Coherents for the time: imagery in the comedies of George Chapman
Sprague, Richard Stanton, 1926
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The purpose of this study is to examine the imagery and relationships between imagery and structure in the eight comedies that George Chapman wrote without collaboration. In the first chapter several underlying assumptions are set forth. These concern the appropriateness of formal criticism, the critical neglect of Chapman's adherence in comedy to philosophical as well as artistic decorum, and the significance of his expressed intention of creating ethical "coherents" for his age. The functions of dramatic imagery are classified, and Chapman's awareness of irony and decorum ls indicated by his commentaries on Homeric translations and his early non-dramatic poems. Finally, the usefulness of the commonplace symbolism of Fortune as an index to Chapman's ethical thought and comic structure is advanced in connection with his intellectual inheritance and moral predispositions. The Blind Beggar of Alexandria is shown to belie its apparent merely farcical content by Chapman's consistently ironic manipulation of imagery of the process of"knowing. [truncated]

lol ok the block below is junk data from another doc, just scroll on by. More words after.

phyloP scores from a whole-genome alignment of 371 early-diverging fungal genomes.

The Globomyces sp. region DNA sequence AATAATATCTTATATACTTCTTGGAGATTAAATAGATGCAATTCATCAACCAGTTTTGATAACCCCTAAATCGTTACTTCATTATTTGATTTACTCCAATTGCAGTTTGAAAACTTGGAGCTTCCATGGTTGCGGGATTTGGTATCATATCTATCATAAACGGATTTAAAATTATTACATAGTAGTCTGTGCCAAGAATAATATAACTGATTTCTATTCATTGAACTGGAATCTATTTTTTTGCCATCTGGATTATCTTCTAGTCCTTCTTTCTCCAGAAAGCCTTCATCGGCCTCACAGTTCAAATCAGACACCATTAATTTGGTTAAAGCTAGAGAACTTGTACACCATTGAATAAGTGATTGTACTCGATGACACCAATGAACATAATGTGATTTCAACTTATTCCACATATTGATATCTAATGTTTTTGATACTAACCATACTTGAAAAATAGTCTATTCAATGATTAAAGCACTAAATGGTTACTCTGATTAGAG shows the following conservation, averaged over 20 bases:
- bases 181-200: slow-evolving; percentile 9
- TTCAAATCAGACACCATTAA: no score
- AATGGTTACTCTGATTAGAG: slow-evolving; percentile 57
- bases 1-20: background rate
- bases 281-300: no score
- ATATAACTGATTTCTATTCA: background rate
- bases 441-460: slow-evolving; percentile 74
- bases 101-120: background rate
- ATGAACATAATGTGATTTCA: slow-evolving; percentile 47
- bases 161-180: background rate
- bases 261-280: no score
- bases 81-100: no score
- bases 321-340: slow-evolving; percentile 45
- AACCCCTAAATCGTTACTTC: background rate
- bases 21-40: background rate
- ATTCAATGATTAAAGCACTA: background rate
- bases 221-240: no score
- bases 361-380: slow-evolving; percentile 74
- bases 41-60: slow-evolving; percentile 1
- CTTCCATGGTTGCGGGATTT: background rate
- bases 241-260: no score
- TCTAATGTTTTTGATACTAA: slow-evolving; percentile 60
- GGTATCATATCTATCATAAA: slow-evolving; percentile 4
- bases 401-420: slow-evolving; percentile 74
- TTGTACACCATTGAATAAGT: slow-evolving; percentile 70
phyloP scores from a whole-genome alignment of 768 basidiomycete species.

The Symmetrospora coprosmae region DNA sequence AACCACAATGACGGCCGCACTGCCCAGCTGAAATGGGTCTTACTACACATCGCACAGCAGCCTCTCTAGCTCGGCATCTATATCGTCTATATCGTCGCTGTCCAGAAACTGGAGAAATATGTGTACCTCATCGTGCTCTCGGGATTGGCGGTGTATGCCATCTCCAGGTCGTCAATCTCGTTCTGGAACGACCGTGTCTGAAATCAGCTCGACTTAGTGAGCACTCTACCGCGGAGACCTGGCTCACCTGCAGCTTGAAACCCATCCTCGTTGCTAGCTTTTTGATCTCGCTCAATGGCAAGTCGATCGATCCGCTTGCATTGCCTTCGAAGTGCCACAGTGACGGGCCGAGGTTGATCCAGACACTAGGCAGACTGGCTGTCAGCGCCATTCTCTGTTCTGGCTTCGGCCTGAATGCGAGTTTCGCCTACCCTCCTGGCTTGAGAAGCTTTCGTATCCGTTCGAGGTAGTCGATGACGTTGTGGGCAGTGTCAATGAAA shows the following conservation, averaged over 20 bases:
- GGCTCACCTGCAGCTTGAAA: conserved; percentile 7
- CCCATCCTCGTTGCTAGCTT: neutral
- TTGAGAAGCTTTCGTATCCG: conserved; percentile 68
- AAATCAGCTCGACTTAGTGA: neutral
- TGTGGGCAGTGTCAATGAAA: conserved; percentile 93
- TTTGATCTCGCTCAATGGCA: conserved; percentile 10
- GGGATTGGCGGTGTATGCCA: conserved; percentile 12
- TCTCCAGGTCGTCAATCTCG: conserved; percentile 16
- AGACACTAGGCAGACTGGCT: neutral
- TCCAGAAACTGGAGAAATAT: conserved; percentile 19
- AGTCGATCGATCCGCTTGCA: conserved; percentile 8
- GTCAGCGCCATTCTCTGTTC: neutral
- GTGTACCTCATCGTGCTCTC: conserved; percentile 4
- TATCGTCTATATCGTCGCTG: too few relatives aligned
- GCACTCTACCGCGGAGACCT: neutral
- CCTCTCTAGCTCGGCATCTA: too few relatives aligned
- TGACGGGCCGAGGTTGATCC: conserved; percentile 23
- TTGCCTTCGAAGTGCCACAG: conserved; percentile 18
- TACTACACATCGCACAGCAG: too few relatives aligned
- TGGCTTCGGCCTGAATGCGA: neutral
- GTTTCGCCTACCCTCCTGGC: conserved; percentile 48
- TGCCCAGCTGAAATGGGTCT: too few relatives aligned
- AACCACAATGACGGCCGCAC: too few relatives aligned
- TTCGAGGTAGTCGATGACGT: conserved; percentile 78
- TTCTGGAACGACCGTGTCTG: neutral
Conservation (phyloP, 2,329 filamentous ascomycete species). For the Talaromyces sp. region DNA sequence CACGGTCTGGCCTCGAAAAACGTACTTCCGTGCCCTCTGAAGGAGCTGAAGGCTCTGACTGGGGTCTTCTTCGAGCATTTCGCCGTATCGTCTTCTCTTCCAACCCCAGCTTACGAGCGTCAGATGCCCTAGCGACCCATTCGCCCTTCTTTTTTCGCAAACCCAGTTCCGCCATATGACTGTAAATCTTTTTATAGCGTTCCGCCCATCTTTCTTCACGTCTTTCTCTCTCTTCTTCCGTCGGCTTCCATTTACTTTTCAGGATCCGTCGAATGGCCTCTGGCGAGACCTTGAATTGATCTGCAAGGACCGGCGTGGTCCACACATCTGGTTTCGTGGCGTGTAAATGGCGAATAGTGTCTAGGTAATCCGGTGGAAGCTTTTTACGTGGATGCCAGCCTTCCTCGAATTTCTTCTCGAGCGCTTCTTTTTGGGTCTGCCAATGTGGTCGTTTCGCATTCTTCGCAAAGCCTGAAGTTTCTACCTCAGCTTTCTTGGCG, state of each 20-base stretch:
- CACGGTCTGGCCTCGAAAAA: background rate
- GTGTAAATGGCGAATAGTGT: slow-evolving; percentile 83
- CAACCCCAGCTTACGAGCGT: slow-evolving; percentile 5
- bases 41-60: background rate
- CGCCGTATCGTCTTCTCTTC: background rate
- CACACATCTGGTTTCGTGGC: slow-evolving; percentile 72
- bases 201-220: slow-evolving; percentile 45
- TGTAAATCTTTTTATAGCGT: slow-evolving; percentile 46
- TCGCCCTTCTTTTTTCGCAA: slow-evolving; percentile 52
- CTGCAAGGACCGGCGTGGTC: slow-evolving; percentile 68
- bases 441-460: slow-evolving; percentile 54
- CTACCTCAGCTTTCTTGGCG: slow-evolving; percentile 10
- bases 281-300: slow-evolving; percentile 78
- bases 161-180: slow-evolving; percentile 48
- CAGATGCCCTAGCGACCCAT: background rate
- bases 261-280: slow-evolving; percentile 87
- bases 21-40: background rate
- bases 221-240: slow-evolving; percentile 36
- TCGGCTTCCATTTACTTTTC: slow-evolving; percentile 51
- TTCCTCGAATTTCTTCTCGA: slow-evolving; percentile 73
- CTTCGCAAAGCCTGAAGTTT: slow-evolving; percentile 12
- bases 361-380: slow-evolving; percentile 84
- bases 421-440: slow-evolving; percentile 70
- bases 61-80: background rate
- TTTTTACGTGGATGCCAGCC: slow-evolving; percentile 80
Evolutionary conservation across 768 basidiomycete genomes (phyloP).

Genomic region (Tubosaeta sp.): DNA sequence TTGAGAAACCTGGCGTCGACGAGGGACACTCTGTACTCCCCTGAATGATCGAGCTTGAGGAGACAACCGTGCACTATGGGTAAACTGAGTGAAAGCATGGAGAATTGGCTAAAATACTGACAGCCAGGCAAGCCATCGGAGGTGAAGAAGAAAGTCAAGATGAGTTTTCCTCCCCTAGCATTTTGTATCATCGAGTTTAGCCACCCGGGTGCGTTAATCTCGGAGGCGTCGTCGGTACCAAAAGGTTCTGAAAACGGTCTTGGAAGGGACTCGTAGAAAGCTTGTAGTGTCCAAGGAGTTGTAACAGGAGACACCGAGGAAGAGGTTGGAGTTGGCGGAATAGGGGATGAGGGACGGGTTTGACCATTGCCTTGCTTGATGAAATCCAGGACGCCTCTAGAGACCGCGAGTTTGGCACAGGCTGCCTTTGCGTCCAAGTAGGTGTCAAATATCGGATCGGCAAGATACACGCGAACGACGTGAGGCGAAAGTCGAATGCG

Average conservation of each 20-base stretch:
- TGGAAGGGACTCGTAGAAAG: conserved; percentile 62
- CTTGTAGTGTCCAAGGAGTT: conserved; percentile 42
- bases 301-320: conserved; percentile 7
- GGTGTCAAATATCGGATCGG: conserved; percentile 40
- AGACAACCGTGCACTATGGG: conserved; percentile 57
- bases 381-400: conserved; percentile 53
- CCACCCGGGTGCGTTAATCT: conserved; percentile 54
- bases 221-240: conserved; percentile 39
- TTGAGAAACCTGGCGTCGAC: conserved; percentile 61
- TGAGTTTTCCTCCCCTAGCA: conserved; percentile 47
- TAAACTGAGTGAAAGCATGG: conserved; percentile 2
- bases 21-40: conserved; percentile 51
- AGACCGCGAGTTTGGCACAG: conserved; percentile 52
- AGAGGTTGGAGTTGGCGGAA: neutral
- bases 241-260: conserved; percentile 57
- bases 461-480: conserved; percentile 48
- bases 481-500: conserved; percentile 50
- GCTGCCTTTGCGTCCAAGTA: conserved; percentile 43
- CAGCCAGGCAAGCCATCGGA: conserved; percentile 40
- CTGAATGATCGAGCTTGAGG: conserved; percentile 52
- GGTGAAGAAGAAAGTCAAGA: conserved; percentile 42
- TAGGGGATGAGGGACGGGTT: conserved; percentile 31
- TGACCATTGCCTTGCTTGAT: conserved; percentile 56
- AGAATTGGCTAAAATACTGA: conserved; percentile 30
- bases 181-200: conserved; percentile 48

Thesis (Ph.D.)--Boston University.
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